by: Deborah Blum
I, most awkwardly, read this book on a plane. I don’t know if you’ve ever wandered around an airport with The Poisoner’s Handbook in your hand, but I kept on expecting to get funny looks.
Anyway, had I received any dirty looks, this book would’ve been well worth it. It’s a science history book, extremely engaging and fun to read. Blum writes of the founding of forensic science in New York during the Roaring Twenties. The stars of our tale are Alexander Gettler and Charles Norman, a chemist/toxicologist and the chief medical examiner of the New York coronary office. They’re the ones who took forensic medicine in the USA and made it a useable and respected science. Getter developed many early techniques used to detect poisons and Norman made possible the structure, funding, and organization necessary to turn a coroner’s office into a place of science and investigation.
Blum does an excellent job of mixing personality, history, and science. There’s enough character development to keep the reader liking and interested in the characters, especially Norman, but not enough to make it feel like a novel. I didn’t want to put it down, actually, even exhausted and on an airplane at dawn’s first light. Blum is a good writer and the book informs and delights without ever feeling dry or tedious.
It’s equal parts science and history. The science is basic and well-developed and -explained, spaced well throughout the book so you’re never overwhelmed with information (a pet peeve of mine.) It is, of course, a lot of chemistry – poisons! – both of the chemical natures themselves and the methods used to elucidate knowledge. The methods were not explained in detail, which is actually good as chemistry methods tend to be insanely complicated, but they’re sketched over well enough that the reader understands what they do. The chemical themselves are explained very well, structure and all. I wish there had been illustrations of the chemical compounds throughout the book – as good as the written descriptions were, I think that any discussion of chemicals necessitates a drawn structure.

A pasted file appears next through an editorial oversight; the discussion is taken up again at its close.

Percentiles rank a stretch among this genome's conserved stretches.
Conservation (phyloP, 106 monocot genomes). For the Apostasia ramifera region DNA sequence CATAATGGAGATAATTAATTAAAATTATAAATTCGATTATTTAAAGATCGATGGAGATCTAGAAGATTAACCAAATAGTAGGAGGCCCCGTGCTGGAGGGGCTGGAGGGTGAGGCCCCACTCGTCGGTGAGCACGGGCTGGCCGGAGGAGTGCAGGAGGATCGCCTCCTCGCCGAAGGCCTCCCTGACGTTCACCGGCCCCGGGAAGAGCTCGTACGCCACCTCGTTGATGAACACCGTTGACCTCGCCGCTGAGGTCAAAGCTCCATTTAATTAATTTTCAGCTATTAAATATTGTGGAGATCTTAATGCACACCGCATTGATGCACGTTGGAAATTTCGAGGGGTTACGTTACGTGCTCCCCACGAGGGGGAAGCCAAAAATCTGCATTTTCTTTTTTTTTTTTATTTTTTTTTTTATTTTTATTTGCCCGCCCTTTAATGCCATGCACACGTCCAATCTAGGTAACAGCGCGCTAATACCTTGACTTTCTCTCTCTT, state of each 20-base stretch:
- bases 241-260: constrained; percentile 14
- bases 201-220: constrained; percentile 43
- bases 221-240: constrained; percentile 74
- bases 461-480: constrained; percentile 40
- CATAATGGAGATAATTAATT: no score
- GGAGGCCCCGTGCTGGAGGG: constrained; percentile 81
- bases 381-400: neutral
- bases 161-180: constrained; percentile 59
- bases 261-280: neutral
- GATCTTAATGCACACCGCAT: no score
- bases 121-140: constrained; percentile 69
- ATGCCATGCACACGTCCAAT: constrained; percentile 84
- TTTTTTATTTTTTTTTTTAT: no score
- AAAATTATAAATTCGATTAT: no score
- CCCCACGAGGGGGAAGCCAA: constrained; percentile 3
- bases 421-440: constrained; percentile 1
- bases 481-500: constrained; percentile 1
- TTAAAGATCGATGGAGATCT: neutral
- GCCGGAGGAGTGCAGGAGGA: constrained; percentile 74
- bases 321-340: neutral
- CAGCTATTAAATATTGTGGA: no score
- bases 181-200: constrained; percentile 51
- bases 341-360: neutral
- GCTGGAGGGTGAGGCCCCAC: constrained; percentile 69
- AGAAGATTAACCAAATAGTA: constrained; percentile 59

The chapters are arranged by poisons – arsenic, methyl alcohol, carbon monoxide, ect., – and the science is sprinkled throughout. Throughout what? Throughout history. Though the chapters are called by poison names, they’re also arranged chronologically as forensic medicine and poison-detecting techniques are developed. Murder cases and sociological factors, especially Prohibition, are discussed. Politics and law, insofar as they intersect with science, were discussed as well. Surprisingly, everything felt equally well discussed, with nuances presented and clear facts given. I don’t know much about politic or legal history, so I can’t say as to Blum’s accuracy and grasp of the situation, but her presentation felt fair and was full of interesting facts. Also, her science was well-researched enough that I’m willing to believe her history was too.
Looking back, I realize the Gettler and Norris, rather than being the stars, are the backbone of the story. Blum keeps on coming back to them, from tangents about murder cases, accidental deaths, and the occasional legal or social issue. I really enjoyed hearing about how new detection methods were developed – Gettler’s dedication to finding even the smallest amounts of poison is borderline crazy but wonderful to read about.
A warning, though! Dead bodies and ground up tissue abound in this book so if you’re squeamish, I’d give it a pass (or read with a bucket nearby, ’cause this book is really awesome and worth reading!)
If you’re looking for a science book to read that’s not hard-core science and is a real-life example of how science impacts society, definitely pick up this book. If you’re looking for a history book with a unique perspective on the early 20th century, you should read this book! If you’re looking for something with extreme in-depth analysis of history or an extremely technical read, than this may not be the book for you.